Have you ever slogged your way up a large hill and reached what you thought was the summit, only to discover that this was a false horizon and that you will have to push on higher? This is how markets felt in August.
After a rotten first six months of the year, there was a brief moment of respite when it looked as if the worst of the pain might have been felt with the panic sell-off in June and that things were at least not getting any worse than feared. This was swiftly extinguished by Putin turning off the gas taps to Europe, seemingly permanently this time, and Jay Powell (Chair of the Fed) flagging ongoing sharp interest rate increases at his Jackson Hole keynote address. Risk assets, from equities, to debt and most else in between, fell back again in late August and investors were again left licking their wounds.
Fundamental to weak equity markets in 2022 has been the weakness of sovereign and corporate debt markets. Gilt yields (that move inversely to their price) have tripled in 2022 and now stand at over 3%, levels not seen for any meaningful period since pre-2012 (remember that golden Olympics?). Falling prices of (theoretically) risk-free UK Government bonds (no comment on our new PM’s fiscal promises!) are always going to have a negative effect on assets higher up the risk spectrum, from corporate bonds, right the way up to small-cap equities (at the top of the risk scale). Sovereign bonds yields are unlikely to steady until the market feels that it has a handle on inflation and the path of interest rates. This is not to say that investors need (or could ever have) certainty on the path of inflation and rates, but the negative surprises need to stop coming.
In the midst of all this doom and gloom I am going to be controversial and give some points for optimism. Firstly, one has to suspect that with Nord Stream now fully shut down, Putin has played his ace card. Of course, he can continue to commit atrocities in Ukraine, but short of invading another European nation or threatening nuclear war, Putin’s power to hurt a Western world that has severed all possible ties with Russia has to be past its peak.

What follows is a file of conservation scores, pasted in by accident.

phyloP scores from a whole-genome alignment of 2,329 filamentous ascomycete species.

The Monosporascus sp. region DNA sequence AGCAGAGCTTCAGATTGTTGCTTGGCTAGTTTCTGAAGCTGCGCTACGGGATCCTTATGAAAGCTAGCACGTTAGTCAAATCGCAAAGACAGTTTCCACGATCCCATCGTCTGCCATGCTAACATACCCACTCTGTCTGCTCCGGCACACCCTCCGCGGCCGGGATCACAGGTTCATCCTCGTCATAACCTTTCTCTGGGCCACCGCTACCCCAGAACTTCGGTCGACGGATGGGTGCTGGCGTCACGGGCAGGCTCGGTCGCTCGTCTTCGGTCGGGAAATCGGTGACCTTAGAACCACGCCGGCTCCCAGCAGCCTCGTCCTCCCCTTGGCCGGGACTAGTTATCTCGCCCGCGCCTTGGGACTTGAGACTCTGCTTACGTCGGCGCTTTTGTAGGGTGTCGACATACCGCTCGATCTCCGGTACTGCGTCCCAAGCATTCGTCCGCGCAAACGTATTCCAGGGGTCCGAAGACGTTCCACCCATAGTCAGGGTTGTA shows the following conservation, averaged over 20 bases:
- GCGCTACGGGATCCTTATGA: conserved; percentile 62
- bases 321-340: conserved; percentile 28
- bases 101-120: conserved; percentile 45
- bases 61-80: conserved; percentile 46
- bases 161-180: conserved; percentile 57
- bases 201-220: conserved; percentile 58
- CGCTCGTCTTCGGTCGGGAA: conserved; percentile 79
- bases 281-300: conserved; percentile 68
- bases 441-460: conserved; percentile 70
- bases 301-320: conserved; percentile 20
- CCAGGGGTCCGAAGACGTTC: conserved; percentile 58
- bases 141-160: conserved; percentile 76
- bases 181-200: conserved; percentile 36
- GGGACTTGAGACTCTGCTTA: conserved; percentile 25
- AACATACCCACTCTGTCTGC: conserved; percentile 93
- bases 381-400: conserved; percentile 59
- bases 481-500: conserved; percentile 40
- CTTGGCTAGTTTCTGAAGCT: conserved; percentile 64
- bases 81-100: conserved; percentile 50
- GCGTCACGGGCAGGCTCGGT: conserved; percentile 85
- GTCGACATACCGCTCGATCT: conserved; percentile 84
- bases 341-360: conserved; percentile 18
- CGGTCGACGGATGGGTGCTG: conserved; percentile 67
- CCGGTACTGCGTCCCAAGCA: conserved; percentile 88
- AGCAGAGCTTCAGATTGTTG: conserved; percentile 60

Secondly, the ex-Putin contributing factors to rising inflation are showing signs of calming. Anyone who has filled their car up recently will be relieved that the oil price has begun to retreat, while the price of industrial metals such as aluminium, iron ore and copper are sharply lower in the last six months. Shipping still takes longer than pre-pandemic, but the bottleneck is clearing – the time it takes to ship cargo across the arterial China-US route has fallen in 16 of the last 17 weeks. Cheaper commodities and quicker shipping should help to ease input cost inflation which, in turn, will reduce pressure to increase prices to the end consumer. All of this will take time to wash through and there is no hiding from the pain that high energy bills will cause to consumers this winter, but one look at the BBC News website will tell you that this is already widely known and priced into asset prices.
Market confidence is fragile and investors remain jittery. Despite significant declines in equity valuations across the board, few buyers have put their head above the parapet. However, it is interesting to see that some enterprising investors have stepped in recently, particularly in the UK technology sector, where valuations had reached notable lows. Over the last few weeks we have seen private equity bids for three UK-listed technology businesses: Aveva, Micro Focus and GB Group. While we were not shareholders in any of these businesses, we found these bids heartening vindication that all is not lost and that there are bargains to be had amidst the overwhelming negativity. At Church House we focus on the fundamentals of individual businesses, looking for unique companies that we believe can grow at steady rates over the long-term. From time-to-time fear will prevail in markets and we get opportunities to invest on behalf of our clients in such outstanding businesses at more than reasonable prices – now appears to be just such a time.
The above article has been prepared for investment professionals. Any other readers should note this content does not constitute advice or a solicitation to buy, sell, or hold any investment. We strongly recommend speaking to an investment adviser before taking any action based on the information contained in this article.
Please also note the value of investments and the income you get from them may fall as well as rise, and there is no certainty that you will get back the amount of your original investment. You should also be aware that past performance may not be a reliable guide to future performance.